The Self Improvement Magic of the "2-Minute Rule"

Steven Gambardella

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What I Learned From Flossing

“How often do you floss?” The dentist asked, peering into my mouth.

He was holding a dental mirror in there. His light was shining in my eyes. “As often as I can” I garbled out as best as I could.

“You need to floss every day,” he said, peering into my wide-open mouth. “It’s important. There’s the risk you’ll get gingivitis. That’s not good at all. Floss once a day and you’ll be fine.”

I nodded. “Uh-huh.” I didn’t want gingivitis.

The problem with flossing was that it was never top of mind. Brushing my teeth was a well-worn routine, but flossing was an occasional afterthought. But that all changed when I came across James Clear and his theory of "micro habits".

I learned from Clear that if I place the floss out close to my toothbrush, I’ll be reminded to floss when I brush. This is what Clear calls “habit stacking”.

Essentially, habit stacking is piggy-backing one or more positive habits on top of a regular routine by making a clear association between them.

This is usually a visual cue — having a prompt to act within sight. Putting your running shoes beside your front door, or some books you always meant to read on your coffee table in front of the television are examples of how you can cue positive behaviour.

With the floss next to my toothbrush, I was reminded to floss every time I brushed my teeth.

The Magic of Two Minutes

The next problem was then how long to floss for. To floss thoroughly takes around 5 minutes. I tried hard to completely floss, but got frustrated and often gave it a miss. I didn’t want to spend 5 minutes flossing every single time.

But this is where James Clear’s next golden rule comes into play. Clear talks about the “two-minute rule”: “when you start a new habit, it should take less than two minutes to do.”

Clear developed his idea from David Allen, author of Getting Things Done, who wrote the rule: “if it takes less than two minutes do it now.”

The rule is perfect for positive habit-forming for two reasons: it makes it easier to get going and easier to keep going. Do something for two-minutes and the chances are that you’ll do it more often, and you’ll more likely follow through and do it for longer.

The idea is a relative of Woody Allen’s famous assertion that “eighty per cent of success is showing up.” The easy part gets you most of the way there.

The two-minute rule removes the psychological barrier to staring something because you’ve already set a low bar of time investment.

Anything that takes two-minutes you can do now and, like Newton’s Law of Motion, once you get going it’s harder to stop. If you do happen to stop, two minutes is better than nothing. To do something positive for a short amount of time is a small win.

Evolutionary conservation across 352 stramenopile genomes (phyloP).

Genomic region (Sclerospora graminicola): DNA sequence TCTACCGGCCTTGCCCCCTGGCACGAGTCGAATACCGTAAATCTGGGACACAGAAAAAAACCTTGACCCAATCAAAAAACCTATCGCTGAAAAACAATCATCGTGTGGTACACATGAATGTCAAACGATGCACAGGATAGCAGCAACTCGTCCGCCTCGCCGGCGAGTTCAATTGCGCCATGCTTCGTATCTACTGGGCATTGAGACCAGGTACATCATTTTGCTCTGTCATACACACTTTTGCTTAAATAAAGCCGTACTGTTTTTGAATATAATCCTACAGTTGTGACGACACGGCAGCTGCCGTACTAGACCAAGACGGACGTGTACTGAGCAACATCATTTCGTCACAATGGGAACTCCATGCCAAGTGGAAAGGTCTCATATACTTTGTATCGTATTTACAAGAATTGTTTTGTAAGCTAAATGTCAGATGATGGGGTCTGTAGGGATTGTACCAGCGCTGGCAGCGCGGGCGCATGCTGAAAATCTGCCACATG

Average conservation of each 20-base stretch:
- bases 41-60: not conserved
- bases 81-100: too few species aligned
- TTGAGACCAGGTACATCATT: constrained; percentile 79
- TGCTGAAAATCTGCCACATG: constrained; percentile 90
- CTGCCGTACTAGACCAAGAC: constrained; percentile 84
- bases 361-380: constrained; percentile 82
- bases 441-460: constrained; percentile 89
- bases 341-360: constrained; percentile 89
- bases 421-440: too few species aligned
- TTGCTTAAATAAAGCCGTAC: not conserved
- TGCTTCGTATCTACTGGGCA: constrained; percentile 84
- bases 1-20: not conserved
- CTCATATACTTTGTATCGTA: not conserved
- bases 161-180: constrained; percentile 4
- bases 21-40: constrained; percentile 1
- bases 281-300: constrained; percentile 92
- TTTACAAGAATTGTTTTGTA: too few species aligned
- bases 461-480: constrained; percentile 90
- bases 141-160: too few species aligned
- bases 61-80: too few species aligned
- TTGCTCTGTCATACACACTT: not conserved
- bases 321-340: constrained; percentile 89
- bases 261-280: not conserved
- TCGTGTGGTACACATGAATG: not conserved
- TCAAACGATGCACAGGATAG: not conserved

When I see my floss next to my toothbrush I’m reminded by myself that I should floss for at least two minutes. Two minutes is better than nothing and I’ll often keep going anyway if I have the time and patience that day.

Habit stacking and the two-minute rule are powerful tools, but together they’re a super-power. I use both for a number of tasks and positive habits.

Here are some ideas to get you going:

Writing

Write anything for two-minutes, either with pen and paper or on your computer or phone. Pre-Coronavirus, was I doing it as soon as I would get a seat on the subway in the morning. I use my iPhone to write. Getting a seat was my cue.

The chances are, once you’re through that 2 minutes, you’ll keep going. If I’m in the middle of writing something longer, the (minimum) two-minutes I spend on the writing is another brick in the wall I’m building. If I’m working from a blank, that two minutes is fishing for ideas.

Reading

James Clear recommends that you pick up a book and promise yourself you’ll read just one page. Not exactly a daunting task, is it? This is how I tackle complicated books. I go slowly. The two-minute rule is probably better for my comprehension of ideas in books because I bite off the information piece by piece.

Exercise

2-minutes is all you need for a pretty intense session. I do press-ups, handstand practice or burpees. That initial two-minutes usually segues into a longer, more intense workout, but the two minutes I put in is sufficient to help me stay fit. If you want to start running, James Clear recommends that you simply put on and tie up your running shoes. This habit alone conditions your mind to be ready for exercise.

Cleaning

Pick up a cloth or the vacuum cleaner and promise yourself you can give up in two minutes if you don’t like it. The chances are, you’ll keep going anyway. If you don’t, you’re spot cleaning different parts of your home and making an incremental improvement.

In any aspect of your life where you think a good habit would benefit you, think through this simple checklist:

  • Visual cue — make sure you see the cue every day (example: get that guitar you always meant to learn out of your closet).
  • Stacking on an existing habit (watching TV, eating breakfast, brushing teeth)
  • Give yourself just two minutes to do the task. Ideally, time yourself.

Good habits can be hard to pick up. We’re often intimidated by the time and effort it takes. By tweaking your environment or your routine, you can remind yourself with cues to pick up better habits.

The two-minute rule lets you act on those cues with little commitment. You have a low barrier to starting, but a long enough time to gather momentum.

Even if you only commit two minutes each time, it’ll compound as the days go by. Two minutes twice a day is 14 minutes a week, 56 minutes a month, and 11 hours a year.

Small changes make a big difference. Just ask my dentist.

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